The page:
More info needed: Patients with sickle cell anemia have greater tendency for severe anemia and infection. Usually children have more difficulties. Sometimes frequent transfusion is needed to assist in crises, or to suppress sickle hemoglobin and decrease sickling issues which can be very painful. Hydroxyurea is used to help symptoms and to increase fetal hemoglobin, vaccinations, and antibiotics help. See MD. ...Read more
Anemia, pain, crises:
The most frequent presenting signs/symptoms of sickle cell include anemia and typical sickle cell crises which include pain crises (severe pain in arms, legs, shoulders, back), acute chest crisis (shortness of breath, cough, fever, lung infiltrate), dactylitis (pain toes/fingers usually as a toddler) and others.
Most patients that have sickle cell trait are completely asymptomatic. ...Read more
Genetic: With ss disease a genetic mutation changes the gene sequencing needed for normal hemoglobin production. The alteration changes the way the hemoglobin handles the oxygen molecule as it carries it in the blood. The blood cell then becomes distorted in the small capillaries and the spleen. The cell breaks down rapidly and or remains trapped.Anemia is a chronic problem. ...Read more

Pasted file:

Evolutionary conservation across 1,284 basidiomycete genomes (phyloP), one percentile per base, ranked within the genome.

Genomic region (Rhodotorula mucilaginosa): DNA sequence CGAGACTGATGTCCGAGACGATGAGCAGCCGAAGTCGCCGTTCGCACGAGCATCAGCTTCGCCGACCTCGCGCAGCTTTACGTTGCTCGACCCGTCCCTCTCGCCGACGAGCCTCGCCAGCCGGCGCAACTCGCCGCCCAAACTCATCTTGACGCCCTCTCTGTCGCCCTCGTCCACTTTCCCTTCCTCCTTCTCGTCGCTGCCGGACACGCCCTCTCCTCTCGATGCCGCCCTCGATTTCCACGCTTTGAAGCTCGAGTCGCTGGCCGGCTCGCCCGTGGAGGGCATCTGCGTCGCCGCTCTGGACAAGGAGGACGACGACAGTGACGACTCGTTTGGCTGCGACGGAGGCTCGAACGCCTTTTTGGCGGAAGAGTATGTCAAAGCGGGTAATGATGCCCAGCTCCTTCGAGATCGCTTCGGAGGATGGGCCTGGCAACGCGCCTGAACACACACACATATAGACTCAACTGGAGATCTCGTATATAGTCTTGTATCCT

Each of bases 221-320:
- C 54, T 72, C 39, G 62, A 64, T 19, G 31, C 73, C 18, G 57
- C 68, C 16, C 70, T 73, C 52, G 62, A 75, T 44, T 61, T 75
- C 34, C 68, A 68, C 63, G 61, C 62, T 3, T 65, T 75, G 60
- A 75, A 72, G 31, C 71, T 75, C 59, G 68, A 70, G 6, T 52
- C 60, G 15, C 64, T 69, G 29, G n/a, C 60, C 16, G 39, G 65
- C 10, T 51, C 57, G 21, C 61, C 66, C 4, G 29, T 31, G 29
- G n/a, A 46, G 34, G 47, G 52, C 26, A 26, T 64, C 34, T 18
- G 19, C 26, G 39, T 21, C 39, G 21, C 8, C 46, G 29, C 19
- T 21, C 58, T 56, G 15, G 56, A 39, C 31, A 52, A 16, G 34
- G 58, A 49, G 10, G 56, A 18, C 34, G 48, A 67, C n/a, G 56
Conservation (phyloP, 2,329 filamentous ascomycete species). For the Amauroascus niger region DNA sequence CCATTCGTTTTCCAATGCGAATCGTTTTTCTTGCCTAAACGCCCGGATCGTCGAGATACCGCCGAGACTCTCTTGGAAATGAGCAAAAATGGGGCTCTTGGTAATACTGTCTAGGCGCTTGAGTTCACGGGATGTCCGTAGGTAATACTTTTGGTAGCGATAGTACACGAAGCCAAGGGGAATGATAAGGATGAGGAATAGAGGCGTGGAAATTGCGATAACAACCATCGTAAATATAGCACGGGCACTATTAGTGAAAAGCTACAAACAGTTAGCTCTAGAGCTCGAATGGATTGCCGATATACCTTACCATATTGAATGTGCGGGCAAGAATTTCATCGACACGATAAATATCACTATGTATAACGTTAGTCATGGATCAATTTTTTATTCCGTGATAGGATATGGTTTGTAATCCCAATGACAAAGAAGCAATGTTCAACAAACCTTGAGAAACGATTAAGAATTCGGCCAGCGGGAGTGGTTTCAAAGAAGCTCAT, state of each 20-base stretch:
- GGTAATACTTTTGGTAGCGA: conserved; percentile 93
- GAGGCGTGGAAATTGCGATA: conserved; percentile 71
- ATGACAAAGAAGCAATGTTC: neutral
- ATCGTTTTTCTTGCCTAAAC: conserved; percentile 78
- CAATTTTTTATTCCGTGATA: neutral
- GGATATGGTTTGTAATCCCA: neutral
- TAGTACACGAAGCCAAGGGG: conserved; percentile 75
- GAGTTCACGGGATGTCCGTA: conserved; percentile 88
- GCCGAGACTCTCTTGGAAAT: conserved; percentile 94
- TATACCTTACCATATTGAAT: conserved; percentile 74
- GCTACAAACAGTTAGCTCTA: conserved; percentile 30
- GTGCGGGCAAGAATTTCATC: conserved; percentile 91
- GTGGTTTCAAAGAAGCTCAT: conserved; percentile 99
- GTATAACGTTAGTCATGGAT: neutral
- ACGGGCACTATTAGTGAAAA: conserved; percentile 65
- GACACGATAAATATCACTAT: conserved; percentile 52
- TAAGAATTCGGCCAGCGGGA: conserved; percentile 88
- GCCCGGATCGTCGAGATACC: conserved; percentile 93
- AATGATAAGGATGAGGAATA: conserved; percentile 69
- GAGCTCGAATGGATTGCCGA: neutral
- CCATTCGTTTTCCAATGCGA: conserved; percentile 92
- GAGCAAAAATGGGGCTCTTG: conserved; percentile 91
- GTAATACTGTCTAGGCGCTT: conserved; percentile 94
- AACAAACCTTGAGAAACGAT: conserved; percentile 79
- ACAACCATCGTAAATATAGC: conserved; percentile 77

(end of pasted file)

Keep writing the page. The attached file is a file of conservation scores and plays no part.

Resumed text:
Pain.: When red cells sickle, they become rigid and block the flow of blood. If this happens in muscle or bone, the result is pain. In the lung it's pain and shortness of breath. In the brain, it can cause a stroke. Any organ can be effected. A painful crisis happens when blood flow is interrupted. They are episodic and unpredictable. ...Read more
Types os SIckle Cell:
From nih, division of blood diseases and resources:
sickle cell disease-ss: 65% of us patients; genotype s/s
sickle cell disease-sc: 25% of us patients; genotype s/c
sickle cell disease-s beta + thalassemia: 8% of us patients; genotype betas/ beta + thalassemia
sickle cell disease-s beta 0 thalassemia: 2% of us patients; genotype betas/ beta 0 thalassemia. ...Read more
Vasoocclusive event: Episodes of pain are the most common type of vasoocclusive event. Pain may be precipitated by events such as weather conditions, e, g, high wind speed, low humidity, dehydration, infection, stress, menses, alcohol consumption, and nocturnal hypoxemia. However, the majority of painful episodes have no identifiable cause. ...Read more